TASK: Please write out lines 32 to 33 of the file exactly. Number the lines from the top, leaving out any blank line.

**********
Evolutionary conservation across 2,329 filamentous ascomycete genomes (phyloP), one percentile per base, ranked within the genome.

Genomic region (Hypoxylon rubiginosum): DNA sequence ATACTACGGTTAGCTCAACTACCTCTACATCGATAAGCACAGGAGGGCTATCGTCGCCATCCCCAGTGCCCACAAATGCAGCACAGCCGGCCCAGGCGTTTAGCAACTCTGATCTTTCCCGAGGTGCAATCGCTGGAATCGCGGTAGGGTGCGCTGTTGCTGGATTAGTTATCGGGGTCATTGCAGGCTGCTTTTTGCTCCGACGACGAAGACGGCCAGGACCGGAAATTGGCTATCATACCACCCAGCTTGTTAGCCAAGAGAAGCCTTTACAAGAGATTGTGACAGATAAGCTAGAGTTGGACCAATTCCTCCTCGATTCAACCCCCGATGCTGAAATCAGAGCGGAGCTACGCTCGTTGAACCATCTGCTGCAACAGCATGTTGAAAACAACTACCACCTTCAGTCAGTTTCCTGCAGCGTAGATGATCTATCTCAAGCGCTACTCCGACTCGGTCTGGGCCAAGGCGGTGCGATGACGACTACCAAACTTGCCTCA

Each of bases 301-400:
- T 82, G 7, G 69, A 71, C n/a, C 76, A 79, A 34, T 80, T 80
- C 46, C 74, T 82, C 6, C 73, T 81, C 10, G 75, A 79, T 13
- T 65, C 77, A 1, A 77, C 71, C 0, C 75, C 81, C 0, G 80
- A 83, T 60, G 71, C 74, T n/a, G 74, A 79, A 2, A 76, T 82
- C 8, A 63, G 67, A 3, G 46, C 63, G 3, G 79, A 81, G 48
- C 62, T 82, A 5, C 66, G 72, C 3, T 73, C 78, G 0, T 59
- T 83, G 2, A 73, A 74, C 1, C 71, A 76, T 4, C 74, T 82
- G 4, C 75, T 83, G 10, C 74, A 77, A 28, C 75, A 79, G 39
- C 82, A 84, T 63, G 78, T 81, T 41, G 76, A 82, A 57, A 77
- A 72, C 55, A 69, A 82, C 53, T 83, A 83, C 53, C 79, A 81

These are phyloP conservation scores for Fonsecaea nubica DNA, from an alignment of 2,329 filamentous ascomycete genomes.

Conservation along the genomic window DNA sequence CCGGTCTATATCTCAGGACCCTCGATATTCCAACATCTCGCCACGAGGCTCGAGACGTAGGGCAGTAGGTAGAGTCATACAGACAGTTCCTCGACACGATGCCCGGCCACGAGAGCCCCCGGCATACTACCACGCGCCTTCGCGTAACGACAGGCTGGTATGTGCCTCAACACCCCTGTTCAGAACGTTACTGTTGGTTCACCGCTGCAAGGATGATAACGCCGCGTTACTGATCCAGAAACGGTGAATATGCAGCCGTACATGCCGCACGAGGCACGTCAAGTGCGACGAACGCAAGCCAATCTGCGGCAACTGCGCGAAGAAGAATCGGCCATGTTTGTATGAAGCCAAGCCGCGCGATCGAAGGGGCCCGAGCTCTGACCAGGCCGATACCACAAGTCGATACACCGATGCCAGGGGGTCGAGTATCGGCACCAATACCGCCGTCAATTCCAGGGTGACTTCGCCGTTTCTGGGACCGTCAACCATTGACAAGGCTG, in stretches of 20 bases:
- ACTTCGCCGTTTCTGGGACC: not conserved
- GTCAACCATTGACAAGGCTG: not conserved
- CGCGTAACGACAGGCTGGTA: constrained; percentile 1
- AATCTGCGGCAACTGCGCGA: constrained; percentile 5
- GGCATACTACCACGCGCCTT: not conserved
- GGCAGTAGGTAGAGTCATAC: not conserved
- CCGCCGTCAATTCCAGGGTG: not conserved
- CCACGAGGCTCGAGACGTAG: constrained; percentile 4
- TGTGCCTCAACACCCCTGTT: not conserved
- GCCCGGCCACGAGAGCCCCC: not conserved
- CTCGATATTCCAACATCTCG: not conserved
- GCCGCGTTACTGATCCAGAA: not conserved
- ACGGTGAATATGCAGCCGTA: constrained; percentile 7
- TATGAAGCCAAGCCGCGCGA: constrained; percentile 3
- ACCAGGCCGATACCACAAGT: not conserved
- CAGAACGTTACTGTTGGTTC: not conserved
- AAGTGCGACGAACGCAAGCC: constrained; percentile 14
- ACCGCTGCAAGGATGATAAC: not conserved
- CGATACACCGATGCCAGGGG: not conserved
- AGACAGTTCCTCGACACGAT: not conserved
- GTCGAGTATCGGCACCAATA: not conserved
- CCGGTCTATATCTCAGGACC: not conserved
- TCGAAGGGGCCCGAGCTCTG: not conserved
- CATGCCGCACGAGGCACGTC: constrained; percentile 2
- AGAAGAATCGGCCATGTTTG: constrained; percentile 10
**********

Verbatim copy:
- AAGTGCGACGAACGCAAGCC: constrained; percentile 14
- ACCGCTGCAAGGATGATAAC: not conserved